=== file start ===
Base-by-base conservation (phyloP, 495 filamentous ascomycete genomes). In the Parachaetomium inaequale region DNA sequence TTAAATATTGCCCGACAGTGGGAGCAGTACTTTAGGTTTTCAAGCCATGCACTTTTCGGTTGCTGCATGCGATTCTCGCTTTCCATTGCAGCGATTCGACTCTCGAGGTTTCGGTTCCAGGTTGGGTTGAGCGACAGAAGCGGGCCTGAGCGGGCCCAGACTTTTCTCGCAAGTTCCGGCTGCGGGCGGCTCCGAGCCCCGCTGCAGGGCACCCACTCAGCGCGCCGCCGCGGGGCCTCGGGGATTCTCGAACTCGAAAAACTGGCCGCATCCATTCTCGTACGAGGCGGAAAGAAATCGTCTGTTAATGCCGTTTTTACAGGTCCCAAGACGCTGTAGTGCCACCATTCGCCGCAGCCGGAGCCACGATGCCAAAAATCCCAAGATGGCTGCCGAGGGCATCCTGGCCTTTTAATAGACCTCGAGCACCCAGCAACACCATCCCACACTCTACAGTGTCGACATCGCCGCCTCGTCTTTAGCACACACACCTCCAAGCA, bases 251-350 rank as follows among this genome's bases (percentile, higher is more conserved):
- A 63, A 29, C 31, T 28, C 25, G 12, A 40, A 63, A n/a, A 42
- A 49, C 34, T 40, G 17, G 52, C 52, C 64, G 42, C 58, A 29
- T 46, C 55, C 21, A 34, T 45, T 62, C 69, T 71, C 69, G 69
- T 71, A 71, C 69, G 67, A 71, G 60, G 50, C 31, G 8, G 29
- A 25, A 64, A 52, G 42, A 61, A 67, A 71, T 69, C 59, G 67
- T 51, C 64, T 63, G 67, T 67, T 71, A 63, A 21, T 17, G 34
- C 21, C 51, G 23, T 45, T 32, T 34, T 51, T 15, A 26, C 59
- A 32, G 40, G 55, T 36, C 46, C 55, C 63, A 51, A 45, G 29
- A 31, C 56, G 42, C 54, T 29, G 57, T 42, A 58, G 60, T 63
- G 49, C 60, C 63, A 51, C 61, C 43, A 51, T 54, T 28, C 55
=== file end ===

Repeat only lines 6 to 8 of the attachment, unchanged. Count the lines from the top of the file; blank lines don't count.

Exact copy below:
- A 25, A 64, A 52, G 42, A 61, A 67, A 71, T 69, C 59, G 67
- T 51, C 64, T 63, G 67, T 67, T 71, A 63, A 21, T 17, G 34
- C 21, C 51, G 23, T 45, T 32, T 34, T 51, T 15, A 26, C 59